A degraded landscape with potential for pathogen emergence is the so-called “Deforestation Arc” in the southern Brazilian Amazon, the largest deforestation frontier in the world. Deforestation in this region is driven by the conversion of natural forests to intensive farmland and pastures for the production of agricultural products, including soybeans, beef, and corn, as well as for wood extraction. There, one finds two species of phyllostomid bats, the greater spear-nosed bat Phyllostomus hastatus and the gnome fruit-eating bat Dermanura gnoma, that have presented antibodies against the hantavirus. Hantaviruses have caused hemorrhagic fever with renal syndrome and epidemic kidney disease mainly in the Old World, and hantavirus pulmonary syndrome (HPS) in the Americas. Hantaviruses are believed to have originated from insectivorous bats or mammals and then spread to rodents, and can be extremely fatal. In a span of 175 days, between November 2018 and March 2019, 34 people in a remote area of the Argentine and Chilean Patagonia contracted HPS, which was transmitted from person to person, representing the largest outbreak of that virus caused by interhuman transmission registered in the world. The outbreak was caused by the Andes orthohantavirus (Southern variant) and caused 11 deaths, implying a case fatality rate of 32%. Pulmonary disorder progresses rapidly, and about 40% of patients die within 48 hours after admission to a hospital. A recent study in the “deforestation arc” found that the hantavirus is infecting bats from different trophic groups and that the hantavirus is circulating among bats in southern Amazonia. Deforestation in this region represents a threat to global health because it can be a critical point of emerging diseases, since it is an area rich in wildlife biodiversity and probably rich in diversity of microbes, many of which have not yet been identified by scientists. As stated, increased access to tropical forests by extractive industries and other actors could increase the risk of zoonotic diseases by changing the habitat and composition of the vector community, modifying the distribution of populations of wildlife and domestic animals, and increasing exposure to pathogens through increased human contact with animals.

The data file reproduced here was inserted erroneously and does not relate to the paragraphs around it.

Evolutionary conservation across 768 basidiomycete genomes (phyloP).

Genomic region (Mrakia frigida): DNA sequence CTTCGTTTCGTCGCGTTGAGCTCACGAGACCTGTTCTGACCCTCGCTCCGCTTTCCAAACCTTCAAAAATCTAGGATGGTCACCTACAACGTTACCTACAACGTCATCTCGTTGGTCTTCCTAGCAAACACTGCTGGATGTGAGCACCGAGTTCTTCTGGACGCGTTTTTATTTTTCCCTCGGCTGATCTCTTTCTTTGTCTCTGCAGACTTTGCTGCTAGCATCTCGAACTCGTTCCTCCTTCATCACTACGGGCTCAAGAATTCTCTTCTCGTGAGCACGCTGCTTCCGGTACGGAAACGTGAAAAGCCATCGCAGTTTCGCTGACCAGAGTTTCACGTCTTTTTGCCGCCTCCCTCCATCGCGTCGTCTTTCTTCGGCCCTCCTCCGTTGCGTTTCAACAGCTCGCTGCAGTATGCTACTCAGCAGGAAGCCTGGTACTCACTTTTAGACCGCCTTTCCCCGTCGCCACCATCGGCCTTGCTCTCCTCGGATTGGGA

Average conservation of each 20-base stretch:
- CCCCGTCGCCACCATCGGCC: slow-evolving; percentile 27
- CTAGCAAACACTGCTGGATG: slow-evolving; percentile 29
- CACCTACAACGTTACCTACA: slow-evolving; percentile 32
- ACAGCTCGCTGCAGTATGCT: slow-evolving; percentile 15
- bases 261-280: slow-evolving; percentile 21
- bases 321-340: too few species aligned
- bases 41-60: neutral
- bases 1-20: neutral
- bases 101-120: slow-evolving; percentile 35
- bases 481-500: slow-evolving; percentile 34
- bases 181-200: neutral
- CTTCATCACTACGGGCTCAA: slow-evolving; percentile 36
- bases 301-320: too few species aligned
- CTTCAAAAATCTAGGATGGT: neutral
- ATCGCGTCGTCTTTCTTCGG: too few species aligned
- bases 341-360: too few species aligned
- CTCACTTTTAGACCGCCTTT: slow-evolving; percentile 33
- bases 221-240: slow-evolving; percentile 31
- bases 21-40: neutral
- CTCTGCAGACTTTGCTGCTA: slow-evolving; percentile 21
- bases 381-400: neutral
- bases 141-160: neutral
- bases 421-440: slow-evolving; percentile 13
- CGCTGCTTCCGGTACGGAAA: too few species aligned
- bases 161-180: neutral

The continuing effect of the HIV/AIDS and SARS-CoV-2 pandemics is a reminder of the risk of zoonotic pathogens spreading from their natural reservoirs to humans. Bold new approaches are needed. According to UN estimates, the world population will be more than 9 billion by 2050, and more than half of the world population already lives in urban areas. Changes in food production systems provide more food security for growing populations, but they also change the risks of zoonotic diseases in ways that challenge disease control. Industries based on natural resource extraction provide materials and economic incentives, but can lead to the release of pathogens that are new to humans. Guidelines for safe best practices that include ecological knowledge are urgently needed to reduce the risk of disease onset. Such guidelines should be mandatory through financing mechanisms that support large-scale development projects, or should be required by financial entities.